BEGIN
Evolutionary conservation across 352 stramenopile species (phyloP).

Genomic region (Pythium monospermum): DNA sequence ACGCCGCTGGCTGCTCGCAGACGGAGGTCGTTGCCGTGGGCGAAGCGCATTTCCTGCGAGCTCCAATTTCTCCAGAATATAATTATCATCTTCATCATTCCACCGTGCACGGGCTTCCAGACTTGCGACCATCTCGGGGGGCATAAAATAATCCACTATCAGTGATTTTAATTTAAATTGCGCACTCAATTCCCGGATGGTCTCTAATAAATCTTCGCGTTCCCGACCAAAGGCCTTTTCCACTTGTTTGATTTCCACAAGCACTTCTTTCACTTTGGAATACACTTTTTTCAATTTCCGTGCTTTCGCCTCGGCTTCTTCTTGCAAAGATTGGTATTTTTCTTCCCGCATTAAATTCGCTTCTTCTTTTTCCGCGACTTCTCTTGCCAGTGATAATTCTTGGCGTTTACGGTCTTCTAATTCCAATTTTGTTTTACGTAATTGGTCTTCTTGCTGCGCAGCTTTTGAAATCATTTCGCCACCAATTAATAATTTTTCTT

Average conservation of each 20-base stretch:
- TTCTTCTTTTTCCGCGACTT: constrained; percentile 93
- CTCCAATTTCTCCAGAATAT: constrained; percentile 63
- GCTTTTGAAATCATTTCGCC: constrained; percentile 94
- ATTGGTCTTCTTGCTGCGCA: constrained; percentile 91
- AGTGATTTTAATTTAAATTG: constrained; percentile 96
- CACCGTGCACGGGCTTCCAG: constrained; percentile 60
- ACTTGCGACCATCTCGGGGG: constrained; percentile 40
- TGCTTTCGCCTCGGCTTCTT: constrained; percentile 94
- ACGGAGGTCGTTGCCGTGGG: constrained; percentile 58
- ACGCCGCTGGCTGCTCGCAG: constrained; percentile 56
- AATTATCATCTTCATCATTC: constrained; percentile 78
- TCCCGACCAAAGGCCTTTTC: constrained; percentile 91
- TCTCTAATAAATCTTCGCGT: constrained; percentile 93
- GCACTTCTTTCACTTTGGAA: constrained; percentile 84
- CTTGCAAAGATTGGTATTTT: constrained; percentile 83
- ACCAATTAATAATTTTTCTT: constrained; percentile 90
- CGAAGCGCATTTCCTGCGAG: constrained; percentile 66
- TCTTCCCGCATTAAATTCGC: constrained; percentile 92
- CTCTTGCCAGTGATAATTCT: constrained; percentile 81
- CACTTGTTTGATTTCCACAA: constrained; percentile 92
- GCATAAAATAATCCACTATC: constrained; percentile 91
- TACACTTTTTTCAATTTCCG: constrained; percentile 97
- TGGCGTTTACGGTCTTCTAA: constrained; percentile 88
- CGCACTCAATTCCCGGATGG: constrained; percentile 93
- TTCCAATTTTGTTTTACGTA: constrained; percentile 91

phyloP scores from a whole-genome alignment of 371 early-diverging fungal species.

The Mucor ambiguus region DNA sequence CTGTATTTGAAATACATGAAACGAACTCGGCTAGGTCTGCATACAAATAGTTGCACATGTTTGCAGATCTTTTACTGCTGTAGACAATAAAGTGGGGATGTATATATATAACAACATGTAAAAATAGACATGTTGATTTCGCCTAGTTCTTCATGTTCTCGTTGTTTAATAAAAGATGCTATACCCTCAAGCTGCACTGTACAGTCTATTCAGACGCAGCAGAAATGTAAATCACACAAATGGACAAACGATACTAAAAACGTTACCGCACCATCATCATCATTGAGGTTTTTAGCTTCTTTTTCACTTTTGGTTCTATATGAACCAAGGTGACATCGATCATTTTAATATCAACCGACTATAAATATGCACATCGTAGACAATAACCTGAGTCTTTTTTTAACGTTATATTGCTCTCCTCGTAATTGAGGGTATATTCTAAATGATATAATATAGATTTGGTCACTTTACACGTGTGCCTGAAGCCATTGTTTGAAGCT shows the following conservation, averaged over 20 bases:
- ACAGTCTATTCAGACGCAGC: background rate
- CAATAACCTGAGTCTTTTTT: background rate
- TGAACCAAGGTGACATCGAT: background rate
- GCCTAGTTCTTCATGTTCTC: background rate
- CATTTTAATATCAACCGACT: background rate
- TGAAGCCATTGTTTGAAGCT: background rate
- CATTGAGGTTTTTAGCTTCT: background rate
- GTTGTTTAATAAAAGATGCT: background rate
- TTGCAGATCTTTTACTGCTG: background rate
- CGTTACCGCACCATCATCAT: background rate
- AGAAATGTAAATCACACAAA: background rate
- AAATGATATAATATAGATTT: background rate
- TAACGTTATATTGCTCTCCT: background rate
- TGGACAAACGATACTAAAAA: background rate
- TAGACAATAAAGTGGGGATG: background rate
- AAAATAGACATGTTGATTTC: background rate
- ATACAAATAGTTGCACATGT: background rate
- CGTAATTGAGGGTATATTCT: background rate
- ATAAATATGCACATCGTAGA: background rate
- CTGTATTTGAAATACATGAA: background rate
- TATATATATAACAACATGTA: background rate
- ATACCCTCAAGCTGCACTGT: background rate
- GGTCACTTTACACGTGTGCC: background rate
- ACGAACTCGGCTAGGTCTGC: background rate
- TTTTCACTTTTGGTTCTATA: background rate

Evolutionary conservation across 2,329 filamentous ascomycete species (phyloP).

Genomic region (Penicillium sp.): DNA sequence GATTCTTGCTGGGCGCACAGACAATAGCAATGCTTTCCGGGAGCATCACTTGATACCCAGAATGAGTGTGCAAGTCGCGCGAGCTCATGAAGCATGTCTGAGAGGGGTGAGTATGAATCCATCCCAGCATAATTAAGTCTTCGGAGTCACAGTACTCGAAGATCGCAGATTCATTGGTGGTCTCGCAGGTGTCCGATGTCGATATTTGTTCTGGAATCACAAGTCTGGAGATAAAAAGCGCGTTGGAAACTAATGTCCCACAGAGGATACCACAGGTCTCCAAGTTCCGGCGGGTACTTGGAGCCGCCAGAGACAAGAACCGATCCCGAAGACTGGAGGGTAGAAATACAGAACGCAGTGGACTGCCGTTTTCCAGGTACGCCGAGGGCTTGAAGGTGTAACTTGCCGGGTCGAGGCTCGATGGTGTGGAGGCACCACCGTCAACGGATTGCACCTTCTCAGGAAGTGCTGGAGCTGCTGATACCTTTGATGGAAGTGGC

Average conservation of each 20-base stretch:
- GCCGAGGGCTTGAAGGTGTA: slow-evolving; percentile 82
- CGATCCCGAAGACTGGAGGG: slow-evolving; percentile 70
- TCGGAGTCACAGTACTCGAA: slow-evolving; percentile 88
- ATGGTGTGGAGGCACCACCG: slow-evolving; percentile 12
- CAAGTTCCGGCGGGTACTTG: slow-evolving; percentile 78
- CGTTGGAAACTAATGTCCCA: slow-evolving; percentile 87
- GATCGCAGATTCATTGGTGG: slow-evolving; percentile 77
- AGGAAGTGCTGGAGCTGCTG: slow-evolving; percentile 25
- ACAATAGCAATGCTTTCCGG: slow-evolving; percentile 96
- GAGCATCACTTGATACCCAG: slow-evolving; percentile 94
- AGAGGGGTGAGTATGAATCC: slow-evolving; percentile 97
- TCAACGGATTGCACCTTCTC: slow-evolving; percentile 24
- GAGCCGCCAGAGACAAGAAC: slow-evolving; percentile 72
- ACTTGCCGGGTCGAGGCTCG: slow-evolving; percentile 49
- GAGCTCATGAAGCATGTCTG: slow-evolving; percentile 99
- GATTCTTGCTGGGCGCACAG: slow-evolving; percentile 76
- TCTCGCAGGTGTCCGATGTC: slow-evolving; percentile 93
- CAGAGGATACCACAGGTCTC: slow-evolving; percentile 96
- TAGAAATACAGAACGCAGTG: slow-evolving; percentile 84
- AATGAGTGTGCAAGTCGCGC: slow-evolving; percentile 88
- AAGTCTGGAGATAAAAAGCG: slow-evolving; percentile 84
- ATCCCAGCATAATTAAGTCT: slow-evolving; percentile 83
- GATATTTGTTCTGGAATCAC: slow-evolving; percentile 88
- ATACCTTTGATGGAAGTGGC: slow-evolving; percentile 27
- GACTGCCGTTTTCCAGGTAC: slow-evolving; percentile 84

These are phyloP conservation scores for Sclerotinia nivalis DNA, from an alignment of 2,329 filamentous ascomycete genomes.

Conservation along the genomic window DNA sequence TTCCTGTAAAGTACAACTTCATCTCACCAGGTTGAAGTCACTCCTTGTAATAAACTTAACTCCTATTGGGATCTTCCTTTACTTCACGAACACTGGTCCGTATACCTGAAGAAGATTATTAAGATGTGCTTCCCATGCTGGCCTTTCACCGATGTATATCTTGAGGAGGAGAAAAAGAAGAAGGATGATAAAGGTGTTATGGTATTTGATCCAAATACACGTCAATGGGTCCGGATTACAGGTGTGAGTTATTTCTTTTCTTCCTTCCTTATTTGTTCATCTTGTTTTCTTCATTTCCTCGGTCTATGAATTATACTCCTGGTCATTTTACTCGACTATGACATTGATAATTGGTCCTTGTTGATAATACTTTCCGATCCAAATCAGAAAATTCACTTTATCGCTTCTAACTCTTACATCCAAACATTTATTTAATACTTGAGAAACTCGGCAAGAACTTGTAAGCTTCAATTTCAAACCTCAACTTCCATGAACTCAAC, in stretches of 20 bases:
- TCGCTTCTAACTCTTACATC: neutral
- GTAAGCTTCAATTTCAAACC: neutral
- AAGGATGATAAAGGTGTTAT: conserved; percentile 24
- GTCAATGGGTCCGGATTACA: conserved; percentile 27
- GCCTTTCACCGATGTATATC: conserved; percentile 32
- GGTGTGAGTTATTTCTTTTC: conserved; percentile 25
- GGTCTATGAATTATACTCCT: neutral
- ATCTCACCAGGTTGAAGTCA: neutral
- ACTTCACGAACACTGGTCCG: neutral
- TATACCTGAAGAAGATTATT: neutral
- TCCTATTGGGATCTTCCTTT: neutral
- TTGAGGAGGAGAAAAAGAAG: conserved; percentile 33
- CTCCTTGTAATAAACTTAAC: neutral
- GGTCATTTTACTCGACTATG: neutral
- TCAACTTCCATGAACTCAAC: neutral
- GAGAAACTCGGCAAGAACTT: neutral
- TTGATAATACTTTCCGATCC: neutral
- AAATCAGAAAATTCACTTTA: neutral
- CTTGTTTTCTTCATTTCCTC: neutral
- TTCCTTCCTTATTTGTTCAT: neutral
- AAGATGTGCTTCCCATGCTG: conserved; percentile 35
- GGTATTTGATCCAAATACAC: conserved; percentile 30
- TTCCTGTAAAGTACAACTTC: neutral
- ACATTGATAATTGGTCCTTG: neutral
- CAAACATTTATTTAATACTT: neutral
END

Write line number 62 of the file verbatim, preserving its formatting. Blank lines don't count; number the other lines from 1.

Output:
- ATGGTGTGGAGGCACCACCG: slow-evolving; percentile 12